A better way to understand what Twilio is and what it can do is to look at some of its use cases, so here’s the list of four ways that Twilio is transforming major organizations.
Let workers and customers contact each other — without sharing their phone numbers
Twilio Flex let rideshare app Lyft build a call center that allows drivers and customers to communicate with each other directly, without sharing their phone numbers with each other.
The problem is a tricky one. Customers want to be able to call a driver and check they’ve got pickup details right or ask questions they might have forgotten to ask (can my dog travel, do you have wheelchair access?). They might want to check in with a driver who’s a few minutes late. But at the same time, the driver is a stranger. Customers don’t want to give their phone numbers out to several strangers a week. Drivers are in a similar position, wanting to communicate directly but retain their privacy.
The solution is for Lyft to ‘filter’ communication, so that drivers and customers can talk to each other without directly connecting their phone numbers. But Lyft has over 12 million active users, with over a million people using the service every month. A conventional call center to handle that kind of volume would make a big hole in the company’s revenue.
Lyft started out addressing this by automating communication at key points in the user-driver interaction, like when a ride request is accepted and when a car shows up at a location. That cut the number of calls that had to be managed manually. Gradually, calls moved onto a custom call center system built on Twilio by Lyft’s own developers, handling the approximately 30 million interactions between users and drivers that Lyft deals with every week. Drivers and users save time, get easy communication, and retain their privacy. Inside Lyft, a process that used to require multiple manual actions to manage is now done largely automatically, ensuring the company has clean, accurate data and saving time and frustration for workers.
Speech recognition-powered switchboards
When venerable UK-based department store Marks and Spencer began experiencing a historically high volume of incoming messages — through Twitter, SMS, email and webchat as well as old-fashioned, actual phone calls — they moved to replace their legacy call center technology and infrastructure.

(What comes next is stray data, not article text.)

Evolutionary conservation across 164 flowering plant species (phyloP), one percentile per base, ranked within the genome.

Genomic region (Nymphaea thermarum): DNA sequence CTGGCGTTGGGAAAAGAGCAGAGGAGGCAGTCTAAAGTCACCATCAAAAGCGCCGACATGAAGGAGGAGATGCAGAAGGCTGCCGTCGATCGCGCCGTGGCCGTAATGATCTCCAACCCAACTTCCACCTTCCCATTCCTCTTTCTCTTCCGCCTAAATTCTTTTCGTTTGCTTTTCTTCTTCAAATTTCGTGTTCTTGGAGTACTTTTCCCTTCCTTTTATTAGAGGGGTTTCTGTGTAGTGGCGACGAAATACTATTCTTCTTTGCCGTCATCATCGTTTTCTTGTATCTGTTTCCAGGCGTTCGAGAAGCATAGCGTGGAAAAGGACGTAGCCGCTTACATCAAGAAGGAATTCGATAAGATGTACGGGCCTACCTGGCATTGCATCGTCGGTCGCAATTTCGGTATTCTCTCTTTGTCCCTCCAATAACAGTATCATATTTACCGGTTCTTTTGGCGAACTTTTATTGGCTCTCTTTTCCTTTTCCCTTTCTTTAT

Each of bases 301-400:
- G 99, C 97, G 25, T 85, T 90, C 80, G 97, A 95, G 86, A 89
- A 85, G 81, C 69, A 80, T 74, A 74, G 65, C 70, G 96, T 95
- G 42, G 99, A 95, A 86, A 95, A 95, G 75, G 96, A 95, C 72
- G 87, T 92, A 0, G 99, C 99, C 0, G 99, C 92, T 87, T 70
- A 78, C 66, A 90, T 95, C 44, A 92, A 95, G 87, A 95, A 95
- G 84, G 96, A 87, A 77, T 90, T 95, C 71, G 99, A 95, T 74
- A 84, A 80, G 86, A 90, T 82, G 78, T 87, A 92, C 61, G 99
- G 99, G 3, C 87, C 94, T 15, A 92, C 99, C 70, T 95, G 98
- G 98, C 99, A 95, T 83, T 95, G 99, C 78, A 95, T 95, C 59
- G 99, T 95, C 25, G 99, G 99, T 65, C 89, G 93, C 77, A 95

In 2019, Marks and Spencer had unprecedented call volume; in 2020, under pressure from Covid mitigation protocols that kept customers out of the shop, it leaped again, prompting the company to update their mobile notification strategy to include click-and-collect, bookable shopping timeslots, and instore checkout on a mobile app.
The legacy phone system in place before these changes was totally unequipped to store and manage the data arising from modern, multi-touchpoint consumer interactions. And without managing this data, it’s impossible to derive insights from it or to leverage it to improve performance. However, improvements there could not come at the cost of reducing customer satisfaction with Marks and Spencer’s increasingly-crucial communications.
The solution was to pair Twilio Speech Recognition with programmable voice, and layer the result over the existing physical infrastructure. Marks and Spencer can be both more responsive to customer needs, and have improved visibility into the business. Speech Recognition routes customer inquiries correctly over 90% of the time, with about 98% caller response and engagement. Improved accuracy and responsiveness cut around 10 seconds off average call time.
2FA on financial transactions
Traditional money transfers have been difficult and complex. Send money from one country to another through the bank and you face an average delay of between one and five working days’ delay. Some transactions can take much longer. Users face stiff fees, too.
Companies like Transferwise set out to change all that, but they face some of the same difficulties banks do. One of the most important is ensuring that the people sending and receiving funds are who they say they are, and they legitimately control the funds and accounts they say they do. It matters less when the amounts are relatively small, but concerns around things like international money laundering and terrorist funding come into play, as well as the requirement to prevent theft.